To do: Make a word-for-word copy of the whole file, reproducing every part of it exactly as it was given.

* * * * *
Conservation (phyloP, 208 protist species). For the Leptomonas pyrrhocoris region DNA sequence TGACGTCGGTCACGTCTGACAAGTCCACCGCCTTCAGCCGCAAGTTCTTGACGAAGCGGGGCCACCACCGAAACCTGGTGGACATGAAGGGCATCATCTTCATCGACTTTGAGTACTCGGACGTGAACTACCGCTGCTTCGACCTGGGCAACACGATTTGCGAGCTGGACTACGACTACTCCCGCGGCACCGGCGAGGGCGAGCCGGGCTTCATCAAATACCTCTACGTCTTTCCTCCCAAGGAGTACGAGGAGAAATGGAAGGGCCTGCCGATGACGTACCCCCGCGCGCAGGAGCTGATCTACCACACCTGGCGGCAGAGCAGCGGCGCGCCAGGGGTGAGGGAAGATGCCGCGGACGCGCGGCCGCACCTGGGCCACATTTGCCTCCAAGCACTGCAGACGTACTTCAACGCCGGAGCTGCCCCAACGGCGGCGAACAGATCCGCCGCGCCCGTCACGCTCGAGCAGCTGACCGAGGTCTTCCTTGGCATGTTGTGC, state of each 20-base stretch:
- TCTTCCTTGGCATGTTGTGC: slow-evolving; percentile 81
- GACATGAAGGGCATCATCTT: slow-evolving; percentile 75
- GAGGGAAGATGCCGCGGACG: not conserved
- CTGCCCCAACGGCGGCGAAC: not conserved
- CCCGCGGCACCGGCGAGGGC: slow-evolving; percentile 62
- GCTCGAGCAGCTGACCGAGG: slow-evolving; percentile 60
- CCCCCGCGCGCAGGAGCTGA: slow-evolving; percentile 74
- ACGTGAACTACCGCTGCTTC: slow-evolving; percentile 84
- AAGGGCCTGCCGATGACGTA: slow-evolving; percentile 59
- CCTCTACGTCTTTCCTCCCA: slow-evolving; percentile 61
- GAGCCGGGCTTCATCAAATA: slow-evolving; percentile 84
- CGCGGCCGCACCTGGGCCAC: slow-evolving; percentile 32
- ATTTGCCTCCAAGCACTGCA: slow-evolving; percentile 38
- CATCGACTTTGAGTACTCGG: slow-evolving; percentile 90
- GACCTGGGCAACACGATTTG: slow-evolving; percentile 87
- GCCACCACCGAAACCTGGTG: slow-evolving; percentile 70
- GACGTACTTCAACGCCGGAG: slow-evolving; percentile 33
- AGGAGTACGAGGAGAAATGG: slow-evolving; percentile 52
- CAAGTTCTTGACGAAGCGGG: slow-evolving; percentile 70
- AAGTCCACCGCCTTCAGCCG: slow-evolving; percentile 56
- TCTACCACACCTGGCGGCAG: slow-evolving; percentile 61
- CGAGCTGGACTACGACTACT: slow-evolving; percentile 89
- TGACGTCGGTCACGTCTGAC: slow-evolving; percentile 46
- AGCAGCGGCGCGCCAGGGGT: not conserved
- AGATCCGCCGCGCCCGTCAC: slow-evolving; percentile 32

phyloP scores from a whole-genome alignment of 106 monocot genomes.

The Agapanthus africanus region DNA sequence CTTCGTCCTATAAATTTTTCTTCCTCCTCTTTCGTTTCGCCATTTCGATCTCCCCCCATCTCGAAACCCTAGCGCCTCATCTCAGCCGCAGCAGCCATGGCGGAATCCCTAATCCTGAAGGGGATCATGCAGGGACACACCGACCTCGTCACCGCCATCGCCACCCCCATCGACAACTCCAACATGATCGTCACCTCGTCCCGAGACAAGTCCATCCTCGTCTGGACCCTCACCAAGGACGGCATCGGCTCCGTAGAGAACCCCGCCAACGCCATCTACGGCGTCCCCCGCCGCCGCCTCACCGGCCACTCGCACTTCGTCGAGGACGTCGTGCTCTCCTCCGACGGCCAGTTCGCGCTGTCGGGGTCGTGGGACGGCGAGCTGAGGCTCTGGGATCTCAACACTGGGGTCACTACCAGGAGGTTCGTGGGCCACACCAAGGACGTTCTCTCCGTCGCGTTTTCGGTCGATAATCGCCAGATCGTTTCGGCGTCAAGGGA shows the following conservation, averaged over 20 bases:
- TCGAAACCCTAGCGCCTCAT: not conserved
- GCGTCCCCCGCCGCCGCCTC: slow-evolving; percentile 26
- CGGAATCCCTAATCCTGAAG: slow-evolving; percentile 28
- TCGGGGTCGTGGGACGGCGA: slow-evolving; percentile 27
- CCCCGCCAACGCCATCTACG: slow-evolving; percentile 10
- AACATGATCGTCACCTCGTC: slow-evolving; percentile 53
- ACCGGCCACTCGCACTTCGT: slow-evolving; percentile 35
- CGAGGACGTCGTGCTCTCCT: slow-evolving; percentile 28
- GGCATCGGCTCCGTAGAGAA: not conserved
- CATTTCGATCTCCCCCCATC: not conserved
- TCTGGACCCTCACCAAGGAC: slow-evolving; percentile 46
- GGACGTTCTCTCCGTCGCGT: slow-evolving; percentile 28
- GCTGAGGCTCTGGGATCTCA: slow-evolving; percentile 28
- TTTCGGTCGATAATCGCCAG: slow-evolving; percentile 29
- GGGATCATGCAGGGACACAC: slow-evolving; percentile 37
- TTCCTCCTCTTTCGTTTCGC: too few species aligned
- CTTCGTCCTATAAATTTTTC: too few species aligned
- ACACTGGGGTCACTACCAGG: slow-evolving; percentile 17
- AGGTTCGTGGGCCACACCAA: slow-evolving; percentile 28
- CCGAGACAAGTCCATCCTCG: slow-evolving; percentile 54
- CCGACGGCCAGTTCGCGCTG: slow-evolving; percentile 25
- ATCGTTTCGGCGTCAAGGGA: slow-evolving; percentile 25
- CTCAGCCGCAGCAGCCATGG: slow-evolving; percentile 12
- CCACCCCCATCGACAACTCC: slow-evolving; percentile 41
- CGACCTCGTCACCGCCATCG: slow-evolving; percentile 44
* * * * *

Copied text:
Conservation (phyloP, 208 protist species). For the Leptomonas pyrrhocoris region DNA sequence TGACGTCGGTCACGTCTGACAAGTCCACCGCCTTCAGCCGCAAGTTCTTGACGAAGCGGGGCCACCACCGAAACCTGGTGGACATGAAGGGCATCATCTTCATCGACTTTGAGTACTCGGACGTGAACTACCGCTGCTTCGACCTGGGCAACACGATTTGCGAGCTGGACTACGACTACTCCCGCGGCACCGGCGAGGGCGAGCCGGGCTTCATCAAATACCTCTACGTCTTTCCTCCCAAGGAGTACGAGGAGAAATGGAAGGGCCTGCCGATGACGTACCCCCGCGCGCAGGAGCTGATCTACCACACCTGGCGGCAGAGCAGCGGCGCGCCAGGGGTGAGGGAAGATGCCGCGGACGCGCGGCCGCACCTGGGCCACATTTGCCTCCAAGCACTGCAGACGTACTTCAACGCCGGAGCTGCCCCAACGGCGGCGAACAGATCCGCCGCGCCCGTCACGCTCGAGCAGCTGACCGAGGTCTTCCTTGGCATGTTGTGC, state of each 20-base stretch:
- TCTTCCTTGGCATGTTGTGC: slow-evolving; percentile 81
- GACATGAAGGGCATCATCTT: slow-evolving; percentile 75
- GAGGGAAGATGCCGCGGACG: not conserved
- CTGCCCCAACGGCGGCGAAC: not conserved
- CCCGCGGCACCGGCGAGGGC: slow-evolving; percentile 62
- GCTCGAGCAGCTGACCGAGG: slow-evolving; percentile 60
- CCCCCGCGCGCAGGAGCTGA: slow-evolving; percentile 74
- ACGTGAACTACCGCTGCTTC: slow-evolving; percentile 84
- AAGGGCCTGCCGATGACGTA: slow-evolving; percentile 59
- CCTCTACGTCTTTCCTCCCA: slow-evolving; percentile 61
- GAGCCGGGCTTCATCAAATA: slow-evolving; percentile 84
- CGCGGCCGCACCTGGGCCAC: slow-evolving; percentile 32
- ATTTGCCTCCAAGCACTGCA: slow-evolving; percentile 38
- CATCGACTTTGAGTACTCGG: slow-evolving; percentile 90
- GACCTGGGCAACACGATTTG: slow-evolving; percentile 87
- GCCACCACCGAAACCTGGTG: slow-evolving; percentile 70
- GACGTACTTCAACGCCGGAG: slow-evolving; percentile 33
- AGGAGTACGAGGAGAAATGG: slow-evolving; percentile 52
- CAAGTTCTTGACGAAGCGGG: slow-evolving; percentile 70
- AAGTCCACCGCCTTCAGCCG: slow-evolving; percentile 56
- TCTACCACACCTGGCGGCAG: slow-evolving; percentile 61
- CGAGCTGGACTACGACTACT: slow-evolving; percentile 89
- TGACGTCGGTCACGTCTGAC: slow-evolving; percentile 46
- AGCAGCGGCGCGCCAGGGGT: not conserved
- AGATCCGCCGCGCCCGTCAC: slow-evolving; percentile 32

phyloP scores from a whole-genome alignment of 106 monocot genomes.

The Agapanthus africanus region DNA sequence CTTCGTCCTATAAATTTTTCTTCCTCCTCTTTCGTTTCGCCATTTCGATCTCCCCCCATCTCGAAACCCTAGCGCCTCATCTCAGCCGCAGCAGCCATGGCGGAATCCCTAATCCTGAAGGGGATCATGCAGGGACACACCGACCTCGTCACCGCCATCGCCACCCCCATCGACAACTCCAACATGATCGTCACCTCGTCCCGAGACAAGTCCATCCTCGTCTGGACCCTCACCAAGGACGGCATCGGCTCCGTAGAGAACCCCGCCAACGCCATCTACGGCGTCCCCCGCCGCCGCCTCACCGGCCACTCGCACTTCGTCGAGGACGTCGTGCTCTCCTCCGACGGCCAGTTCGCGCTGTCGGGGTCGTGGGACGGCGAGCTGAGGCTCTGGGATCTCAACACTGGGGTCACTACCAGGAGGTTCGTGGGCCACACCAAGGACGTTCTCTCCGTCGCGTTTTCGGTCGATAATCGCCAGATCGTTTCGGCGTCAAGGGA shows the following conservation, averaged over 20 bases:
- TCGAAACCCTAGCGCCTCAT: not conserved
- GCGTCCCCCGCCGCCGCCTC: slow-evolving; percentile 26
- CGGAATCCCTAATCCTGAAG: slow-evolving; percentile 28
- TCGGGGTCGTGGGACGGCGA: slow-evolving; percentile 27
- CCCCGCCAACGCCATCTACG: slow-evolving; percentile 10
- AACATGATCGTCACCTCGTC: slow-evolving; percentile 53
- ACCGGCCACTCGCACTTCGT: slow-evolving; percentile 35
- CGAGGACGTCGTGCTCTCCT: slow-evolving; percentile 28
- GGCATCGGCTCCGTAGAGAA: not conserved
- CATTTCGATCTCCCCCCATC: not conserved
- TCTGGACCCTCACCAAGGAC: slow-evolving; percentile 46
- GGACGTTCTCTCCGTCGCGT: slow-evolving; percentile 28
- GCTGAGGCTCTGGGATCTCA: slow-evolving; percentile 28
- TTTCGGTCGATAATCGCCAG: slow-evolving; percentile 29
- GGGATCATGCAGGGACACAC: slow-evolving; percentile 37
- TTCCTCCTCTTTCGTTTCGC: too few species aligned
- CTTCGTCCTATAAATTTTTC: too few species aligned
- ACACTGGGGTCACTACCAGG: slow-evolving; percentile 17
- AGGTTCGTGGGCCACACCAA: slow-evolving; percentile 28
- CCGAGACAAGTCCATCCTCG: slow-evolving; percentile 54
- CCGACGGCCAGTTCGCGCTG: slow-evolving; percentile 25
- ATCGTTTCGGCGTCAAGGGA: slow-evolving; percentile 25
- CTCAGCCGCAGCAGCCATGG: slow-evolving; percentile 12
- CCACCCCCATCGACAACTCC: slow-evolving; percentile 41
- CGACCTCGTCACCGCCATCG: slow-evolving; percentile 44